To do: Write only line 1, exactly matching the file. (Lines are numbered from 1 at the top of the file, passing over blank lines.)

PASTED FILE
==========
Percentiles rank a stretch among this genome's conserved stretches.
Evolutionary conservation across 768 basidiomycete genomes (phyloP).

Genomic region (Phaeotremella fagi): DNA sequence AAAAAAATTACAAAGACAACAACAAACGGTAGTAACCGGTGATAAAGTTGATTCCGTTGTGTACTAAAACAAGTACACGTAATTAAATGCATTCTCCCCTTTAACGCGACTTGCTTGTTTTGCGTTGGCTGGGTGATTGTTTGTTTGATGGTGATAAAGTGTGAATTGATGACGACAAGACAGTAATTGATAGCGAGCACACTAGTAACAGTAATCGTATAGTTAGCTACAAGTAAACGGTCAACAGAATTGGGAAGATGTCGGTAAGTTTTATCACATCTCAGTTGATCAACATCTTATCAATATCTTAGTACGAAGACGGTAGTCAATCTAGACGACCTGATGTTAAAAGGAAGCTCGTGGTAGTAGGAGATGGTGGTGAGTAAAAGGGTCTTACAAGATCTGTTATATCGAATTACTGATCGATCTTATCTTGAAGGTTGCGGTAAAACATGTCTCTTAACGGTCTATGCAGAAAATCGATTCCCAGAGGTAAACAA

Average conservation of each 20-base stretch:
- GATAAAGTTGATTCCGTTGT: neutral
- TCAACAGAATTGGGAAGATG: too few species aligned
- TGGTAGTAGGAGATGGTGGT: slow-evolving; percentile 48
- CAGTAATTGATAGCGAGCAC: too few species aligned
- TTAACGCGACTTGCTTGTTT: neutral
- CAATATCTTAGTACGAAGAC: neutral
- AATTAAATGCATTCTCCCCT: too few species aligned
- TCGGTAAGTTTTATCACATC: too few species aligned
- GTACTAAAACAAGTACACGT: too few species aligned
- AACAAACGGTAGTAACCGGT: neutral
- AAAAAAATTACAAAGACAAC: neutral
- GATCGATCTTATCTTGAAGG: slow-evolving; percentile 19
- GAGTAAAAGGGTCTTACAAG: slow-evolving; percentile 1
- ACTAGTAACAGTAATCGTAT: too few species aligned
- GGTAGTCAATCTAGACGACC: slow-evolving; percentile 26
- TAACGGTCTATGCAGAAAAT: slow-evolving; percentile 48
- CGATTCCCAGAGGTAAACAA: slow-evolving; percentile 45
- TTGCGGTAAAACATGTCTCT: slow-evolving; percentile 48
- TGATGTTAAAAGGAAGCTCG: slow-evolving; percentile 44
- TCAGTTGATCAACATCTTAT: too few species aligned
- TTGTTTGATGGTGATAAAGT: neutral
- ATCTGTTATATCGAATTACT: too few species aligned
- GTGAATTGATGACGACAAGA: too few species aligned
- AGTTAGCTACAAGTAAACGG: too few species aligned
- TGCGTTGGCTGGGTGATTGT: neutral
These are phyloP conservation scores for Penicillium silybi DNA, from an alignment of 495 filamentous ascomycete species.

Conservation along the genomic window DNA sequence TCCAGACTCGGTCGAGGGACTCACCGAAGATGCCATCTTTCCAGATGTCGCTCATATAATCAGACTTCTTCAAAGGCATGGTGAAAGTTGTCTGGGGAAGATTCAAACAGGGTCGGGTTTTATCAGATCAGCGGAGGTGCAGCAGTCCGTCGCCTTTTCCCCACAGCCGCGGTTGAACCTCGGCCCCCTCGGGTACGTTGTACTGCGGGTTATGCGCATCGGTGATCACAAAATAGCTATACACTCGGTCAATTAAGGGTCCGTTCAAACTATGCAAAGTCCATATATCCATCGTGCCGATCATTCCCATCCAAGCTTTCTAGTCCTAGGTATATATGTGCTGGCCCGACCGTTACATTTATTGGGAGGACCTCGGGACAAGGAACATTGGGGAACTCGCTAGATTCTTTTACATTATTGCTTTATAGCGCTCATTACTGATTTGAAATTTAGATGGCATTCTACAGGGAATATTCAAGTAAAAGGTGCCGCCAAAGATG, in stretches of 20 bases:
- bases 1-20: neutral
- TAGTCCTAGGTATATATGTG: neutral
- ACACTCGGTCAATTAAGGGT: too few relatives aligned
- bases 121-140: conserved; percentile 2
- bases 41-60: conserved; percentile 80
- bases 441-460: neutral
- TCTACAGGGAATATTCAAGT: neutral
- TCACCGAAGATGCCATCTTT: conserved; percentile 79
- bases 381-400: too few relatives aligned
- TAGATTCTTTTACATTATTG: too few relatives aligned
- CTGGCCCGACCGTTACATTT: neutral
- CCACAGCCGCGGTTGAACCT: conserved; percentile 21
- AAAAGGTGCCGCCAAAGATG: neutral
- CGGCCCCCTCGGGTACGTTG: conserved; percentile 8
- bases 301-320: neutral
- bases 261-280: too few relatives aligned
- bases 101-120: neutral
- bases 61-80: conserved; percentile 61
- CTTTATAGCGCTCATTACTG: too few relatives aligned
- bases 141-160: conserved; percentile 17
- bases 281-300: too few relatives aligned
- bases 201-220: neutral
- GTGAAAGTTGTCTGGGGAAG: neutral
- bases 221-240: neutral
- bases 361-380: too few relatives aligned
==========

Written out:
Percentiles rank a stretch among this genome's conserved stretches.